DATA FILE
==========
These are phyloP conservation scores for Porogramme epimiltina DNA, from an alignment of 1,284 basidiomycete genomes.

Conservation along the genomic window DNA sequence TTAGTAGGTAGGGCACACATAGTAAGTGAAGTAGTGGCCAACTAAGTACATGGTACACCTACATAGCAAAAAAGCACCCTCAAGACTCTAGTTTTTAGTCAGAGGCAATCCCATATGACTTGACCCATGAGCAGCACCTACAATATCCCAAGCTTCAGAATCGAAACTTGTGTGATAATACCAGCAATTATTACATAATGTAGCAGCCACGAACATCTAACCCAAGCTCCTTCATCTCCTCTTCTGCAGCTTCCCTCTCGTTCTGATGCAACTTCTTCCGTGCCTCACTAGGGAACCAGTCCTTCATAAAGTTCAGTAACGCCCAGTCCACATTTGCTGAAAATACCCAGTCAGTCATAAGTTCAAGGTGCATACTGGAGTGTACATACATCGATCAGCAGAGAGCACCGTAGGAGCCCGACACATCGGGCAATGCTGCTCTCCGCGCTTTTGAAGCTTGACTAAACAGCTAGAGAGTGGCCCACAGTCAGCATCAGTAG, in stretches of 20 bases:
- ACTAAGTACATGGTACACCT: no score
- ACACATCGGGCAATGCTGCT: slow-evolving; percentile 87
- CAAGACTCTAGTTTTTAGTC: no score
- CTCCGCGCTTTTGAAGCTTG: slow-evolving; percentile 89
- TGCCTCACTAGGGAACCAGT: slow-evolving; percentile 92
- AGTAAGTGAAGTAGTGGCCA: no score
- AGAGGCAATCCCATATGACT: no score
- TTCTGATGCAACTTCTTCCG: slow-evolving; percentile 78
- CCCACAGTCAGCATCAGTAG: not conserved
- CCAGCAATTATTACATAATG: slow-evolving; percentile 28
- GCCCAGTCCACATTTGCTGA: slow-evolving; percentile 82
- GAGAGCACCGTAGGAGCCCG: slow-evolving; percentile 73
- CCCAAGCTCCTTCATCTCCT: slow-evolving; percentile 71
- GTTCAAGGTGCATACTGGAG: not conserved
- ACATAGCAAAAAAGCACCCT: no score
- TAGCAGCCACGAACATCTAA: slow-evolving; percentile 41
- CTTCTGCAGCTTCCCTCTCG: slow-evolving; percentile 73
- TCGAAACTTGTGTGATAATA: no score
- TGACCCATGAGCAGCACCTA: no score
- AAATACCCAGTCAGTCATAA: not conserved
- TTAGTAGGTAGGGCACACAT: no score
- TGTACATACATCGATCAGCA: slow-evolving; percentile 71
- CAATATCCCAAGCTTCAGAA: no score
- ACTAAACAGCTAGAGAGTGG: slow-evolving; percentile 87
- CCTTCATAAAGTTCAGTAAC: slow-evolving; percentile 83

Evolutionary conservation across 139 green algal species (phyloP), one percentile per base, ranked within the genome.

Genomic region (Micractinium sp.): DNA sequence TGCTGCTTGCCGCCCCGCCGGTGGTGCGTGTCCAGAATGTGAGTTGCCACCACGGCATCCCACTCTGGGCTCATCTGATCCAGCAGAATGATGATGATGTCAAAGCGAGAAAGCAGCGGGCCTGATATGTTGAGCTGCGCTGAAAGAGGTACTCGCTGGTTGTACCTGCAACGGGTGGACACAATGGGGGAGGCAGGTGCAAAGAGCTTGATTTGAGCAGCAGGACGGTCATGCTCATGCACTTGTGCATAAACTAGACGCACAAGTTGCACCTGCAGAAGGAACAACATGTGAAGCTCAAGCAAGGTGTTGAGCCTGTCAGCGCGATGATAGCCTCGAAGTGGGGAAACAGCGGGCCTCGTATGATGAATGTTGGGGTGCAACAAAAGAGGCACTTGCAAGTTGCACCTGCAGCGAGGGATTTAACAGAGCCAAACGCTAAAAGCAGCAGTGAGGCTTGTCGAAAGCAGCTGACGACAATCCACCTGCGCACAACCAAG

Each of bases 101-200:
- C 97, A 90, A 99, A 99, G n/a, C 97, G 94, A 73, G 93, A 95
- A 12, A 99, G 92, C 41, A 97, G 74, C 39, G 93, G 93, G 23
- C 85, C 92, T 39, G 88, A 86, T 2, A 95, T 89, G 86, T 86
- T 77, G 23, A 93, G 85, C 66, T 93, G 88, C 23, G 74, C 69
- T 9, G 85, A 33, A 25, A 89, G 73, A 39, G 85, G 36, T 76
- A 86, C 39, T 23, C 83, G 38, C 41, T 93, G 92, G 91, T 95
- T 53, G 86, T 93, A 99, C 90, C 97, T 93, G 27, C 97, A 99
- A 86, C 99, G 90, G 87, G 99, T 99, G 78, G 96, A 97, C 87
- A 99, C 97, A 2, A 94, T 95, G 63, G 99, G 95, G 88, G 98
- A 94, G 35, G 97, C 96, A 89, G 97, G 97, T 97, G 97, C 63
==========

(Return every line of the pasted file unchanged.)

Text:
These are phyloP conservation scores for Porogramme epimiltina DNA, from an alignment of 1,284 basidiomycete genomes.

Conservation along the genomic window DNA sequence TTAGTAGGTAGGGCACACATAGTAAGTGAAGTAGTGGCCAACTAAGTACATGGTACACCTACATAGCAAAAAAGCACCCTCAAGACTCTAGTTTTTAGTCAGAGGCAATCCCATATGACTTGACCCATGAGCAGCACCTACAATATCCCAAGCTTCAGAATCGAAACTTGTGTGATAATACCAGCAATTATTACATAATGTAGCAGCCACGAACATCTAACCCAAGCTCCTTCATCTCCTCTTCTGCAGCTTCCCTCTCGTTCTGATGCAACTTCTTCCGTGCCTCACTAGGGAACCAGTCCTTCATAAAGTTCAGTAACGCCCAGTCCACATTTGCTGAAAATACCCAGTCAGTCATAAGTTCAAGGTGCATACTGGAGTGTACATACATCGATCAGCAGAGAGCACCGTAGGAGCCCGACACATCGGGCAATGCTGCTCTCCGCGCTTTTGAAGCTTGACTAAACAGCTAGAGAGTGGCCCACAGTCAGCATCAGTAG, in stretches of 20 bases:
- ACTAAGTACATGGTACACCT: no score
- ACACATCGGGCAATGCTGCT: slow-evolving; percentile 87
- CAAGACTCTAGTTTTTAGTC: no score
- CTCCGCGCTTTTGAAGCTTG: slow-evolving; percentile 89
- TGCCTCACTAGGGAACCAGT: slow-evolving; percentile 92
- AGTAAGTGAAGTAGTGGCCA: no score
- AGAGGCAATCCCATATGACT: no score
- TTCTGATGCAACTTCTTCCG: slow-evolving; percentile 78
- CCCACAGTCAGCATCAGTAG: not conserved
- CCAGCAATTATTACATAATG: slow-evolving; percentile 28
- GCCCAGTCCACATTTGCTGA: slow-evolving; percentile 82
- GAGAGCACCGTAGGAGCCCG: slow-evolving; percentile 73
- CCCAAGCTCCTTCATCTCCT: slow-evolving; percentile 71
- GTTCAAGGTGCATACTGGAG: not conserved
- ACATAGCAAAAAAGCACCCT: no score
- TAGCAGCCACGAACATCTAA: slow-evolving; percentile 41
- CTTCTGCAGCTTCCCTCTCG: slow-evolving; percentile 73
- TCGAAACTTGTGTGATAATA: no score
- TGACCCATGAGCAGCACCTA: no score
- AAATACCCAGTCAGTCATAA: not conserved
- TTAGTAGGTAGGGCACACAT: no score
- TGTACATACATCGATCAGCA: slow-evolving; percentile 71
- CAATATCCCAAGCTTCAGAA: no score
- ACTAAACAGCTAGAGAGTGG: slow-evolving; percentile 87
- CCTTCATAAAGTTCAGTAAC: slow-evolving; percentile 83

Evolutionary conservation across 139 green algal species (phyloP), one percentile per base, ranked within the genome.

Genomic region (Micractinium sp.): DNA sequence TGCTGCTTGCCGCCCCGCCGGTGGTGCGTGTCCAGAATGTGAGTTGCCACCACGGCATCCCACTCTGGGCTCATCTGATCCAGCAGAATGATGATGATGTCAAAGCGAGAAAGCAGCGGGCCTGATATGTTGAGCTGCGCTGAAAGAGGTACTCGCTGGTTGTACCTGCAACGGGTGGACACAATGGGGGAGGCAGGTGCAAAGAGCTTGATTTGAGCAGCAGGACGGTCATGCTCATGCACTTGTGCATAAACTAGACGCACAAGTTGCACCTGCAGAAGGAACAACATGTGAAGCTCAAGCAAGGTGTTGAGCCTGTCAGCGCGATGATAGCCTCGAAGTGGGGAAACAGCGGGCCTCGTATGATGAATGTTGGGGTGCAACAAAAGAGGCACTTGCAAGTTGCACCTGCAGCGAGGGATTTAACAGAGCCAAACGCTAAAAGCAGCAGTGAGGCTTGTCGAAAGCAGCTGACGACAATCCACCTGCGCACAACCAAG

Each of bases 101-200:
- C 97, A 90, A 99, A 99, G n/a, C 97, G 94, A 73, G 93, A 95
- A 12, A 99, G 92, C 41, A 97, G 74, C 39, G 93, G 93, G 23
- C 85, C 92, T 39, G 88, A 86, T 2, A 95, T 89, G 86, T 86
- T 77, G 23, A 93, G 85, C 66, T 93, G 88, C 23, G 74, C 69
- T 9, G 85, A 33, A 25, A 89, G 73, A 39, G 85, G 36, T 76
- A 86, C 39, T 23, C 83, G 38, C 41, T 93, G 92, G 91, T 95
- T 53, G 86, T 93, A 99, C 90, C 97, T 93, G 27, C 97, A 99
- A 86, C 99, G 90, G 87, G 99, T 99, G 78, G 96, A 97, C 87
- A 99, C 97, A 2, A 94, T 95, G 63, G 99, G 95, G 88, G 98
- A 94, G 35, G 97, C 96, A 89, G 97, G 97, T 97, G 97, C 63